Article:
British Columbia

'Robbing Peter to pay Paul': B.C. government funds $69M forestry support program by cancelling rural grants

The B.C. government is redirecting money earmarked to help rural communities across the province into a new forest worker support program in the province's Interior, leaving some small-town leaders wondering if the decision is more about optics than actually supporting B.C.'s resource communities.

Applicants to Rural Dividend Fund told no money available; Program suspended indefinitely

Doug Donaldson and Harry Bains of the B.C. NDP government announce $69 million in funding for forestry workers in B.C.'s Interior in Prince George on Sep. 17, 2019. Donaldson is the Minister responsible for Forests, Lands, Natural Resource Operations and Rural Development, which also manages the Rural Dividend program. (Andrew Kurjata/CBC)

The B.C. government is redirecting money earmarked to help rural communities across the province into a new forest worker support program in the province's Interior, and the news has left some small-town leaders wondering if the decision is more about optics than actually supporting B.C.'s resource communities.

"They're robbing Peter to pay Paul," said Williams Lake Mayor Walt Cobb, whose city had applied for a $500,000 rural dividend grant to build a water treatment plant.

"They screwed up."

The B.C. Rural Dividend is a $25 million provincial fund aimed at helping communities of 25,000 people or less "strengthen and diversify their local economies," according to the B.C. Government's website. Eligible projects range from skills training to infrastructure to strategic planning.

But this year's applicants have been told they won't be getting any money, as the province spends $69 million on newly-announced forest worker support programs in the B.C. Interior.

"Funding this essential programming for impacted workers has required that we temporarily reallocate funding in the Rural Dividend Program," wrote Forests Minister Doug Donaldson, in a letter to the local governments that had applied for money.

The letter states the program has been "suspended until further notice in order to support workers and communities in the Interior" and that "applications submitted in the 2019 intake period will be retained for vetting and funding consideration at a future date."

Hundreds of workers laid off

Hundreds of forestry workers have been laid off this year as mills across the province have closed or curtailed operations due to a combination of market forces, the end of mountain pine beetle harvested wood and reduced harvests as a result of devastating wildfires.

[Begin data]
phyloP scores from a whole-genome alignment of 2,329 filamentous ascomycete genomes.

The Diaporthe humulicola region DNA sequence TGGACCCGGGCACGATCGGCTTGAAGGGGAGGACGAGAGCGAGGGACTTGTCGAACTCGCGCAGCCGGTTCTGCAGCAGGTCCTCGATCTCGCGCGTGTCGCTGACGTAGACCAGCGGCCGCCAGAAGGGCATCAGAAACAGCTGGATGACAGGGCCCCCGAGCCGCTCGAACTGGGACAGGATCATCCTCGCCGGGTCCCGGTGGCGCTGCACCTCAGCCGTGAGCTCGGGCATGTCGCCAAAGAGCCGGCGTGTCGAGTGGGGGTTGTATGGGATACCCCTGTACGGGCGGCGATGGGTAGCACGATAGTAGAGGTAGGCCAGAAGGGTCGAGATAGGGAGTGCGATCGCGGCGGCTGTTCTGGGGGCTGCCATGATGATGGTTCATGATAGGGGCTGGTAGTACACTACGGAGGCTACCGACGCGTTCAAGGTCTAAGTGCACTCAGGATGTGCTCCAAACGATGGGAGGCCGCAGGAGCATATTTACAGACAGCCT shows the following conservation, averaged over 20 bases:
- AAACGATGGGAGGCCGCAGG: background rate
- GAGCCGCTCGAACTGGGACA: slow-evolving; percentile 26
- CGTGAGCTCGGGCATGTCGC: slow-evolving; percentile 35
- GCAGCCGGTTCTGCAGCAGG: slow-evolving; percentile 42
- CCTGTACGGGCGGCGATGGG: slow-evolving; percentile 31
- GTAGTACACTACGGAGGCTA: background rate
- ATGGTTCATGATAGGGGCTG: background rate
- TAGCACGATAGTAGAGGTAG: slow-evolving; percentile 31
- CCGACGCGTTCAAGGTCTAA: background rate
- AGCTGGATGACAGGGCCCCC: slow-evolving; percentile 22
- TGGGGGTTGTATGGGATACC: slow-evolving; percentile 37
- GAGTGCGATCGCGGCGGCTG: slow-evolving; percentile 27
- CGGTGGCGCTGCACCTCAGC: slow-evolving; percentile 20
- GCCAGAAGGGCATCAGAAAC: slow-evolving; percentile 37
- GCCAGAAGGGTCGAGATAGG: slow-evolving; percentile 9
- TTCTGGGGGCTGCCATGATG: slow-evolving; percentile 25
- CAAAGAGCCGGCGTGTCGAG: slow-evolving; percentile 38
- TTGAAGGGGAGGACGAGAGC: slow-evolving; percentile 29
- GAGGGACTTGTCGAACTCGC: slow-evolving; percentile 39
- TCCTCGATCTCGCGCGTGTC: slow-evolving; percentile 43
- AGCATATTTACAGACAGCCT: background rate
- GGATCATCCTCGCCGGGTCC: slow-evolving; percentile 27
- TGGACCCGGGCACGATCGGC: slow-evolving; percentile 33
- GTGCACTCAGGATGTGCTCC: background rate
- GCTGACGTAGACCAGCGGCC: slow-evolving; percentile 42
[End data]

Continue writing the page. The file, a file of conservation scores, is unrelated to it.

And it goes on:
Donaldson's letter outlines more details about the forestry worker support program, which he announced in Prince George last week. It states communities in the Interior facing a permanent mill closure will receive $100,000. Those facing an indefinite closure will receive $75,000 and those facing shift reductions will be able to access a pool of funding to support impacted community members.

Cobb said the money Williams Lake is eligible for through the forestry program pales in comparison to what it would have been able to accomplish with money from the rural dividend.

Locals in Mackenzie say they fear people will leave in search of jobs elsewhere if there are more mill curtailments. (Nicole Oud/CBC)

Forestry funding only for select communities

Steve Forseth is a director with the Cariboo Regional District, which had applied for $100,000 to create trails in the region. He said he's surprised the NDP was willing to cancel Rural Dividend funding, because so many local governments rely on it for important community projects.

"It's unfortunate the province has chosen this path to try and deal with forestry by clawing back at rural dividend," he said, arguing it would have been more appropriate to fund this year's applicants before suspending the program.

Port McNeill Mayor Gaby Wickstrom was hoping to receive funding for a downtown improvement plan but is now unsure if her community will get any support from the province in efforts to diversify its local economy. 

Although Port McNeill relies heavily on forestry, it is on Vancouver Island — not the B.C. Interior, where Donaldson says worker support funding is being directed.

"I'm not against helping the B.C. Interior sector. They are in crisis," she said. "But we have our own issues."

Listen to Wickstrom's full interview with CBC's Daybreak North:

Wickstrom questioned whether the government would be so willing to take money out of a fund aimed at more urban centres.

"I don't think [this] would have happened in the cities, because that's where most of their votes come from."

CBC News has contacted Donaldson's office for comment but has yet to receive a response on the issue. In his letter to communities, Donaldson said he recognizes the importance of the Rural Dividend Program and that provincial staff are looking for alternative funding sources to support economic development and diversification. 

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Andrew Kurjata

CBC Prince George | @akurjata

Andrew Kurjata is an award-winning journalist covering Northern British Columbia for CBC Radio and, situated in unceded Lheidli T'enneh territory in Prince George. You can email him at You can also send encrypted messages using Signal to 250.552.2058.


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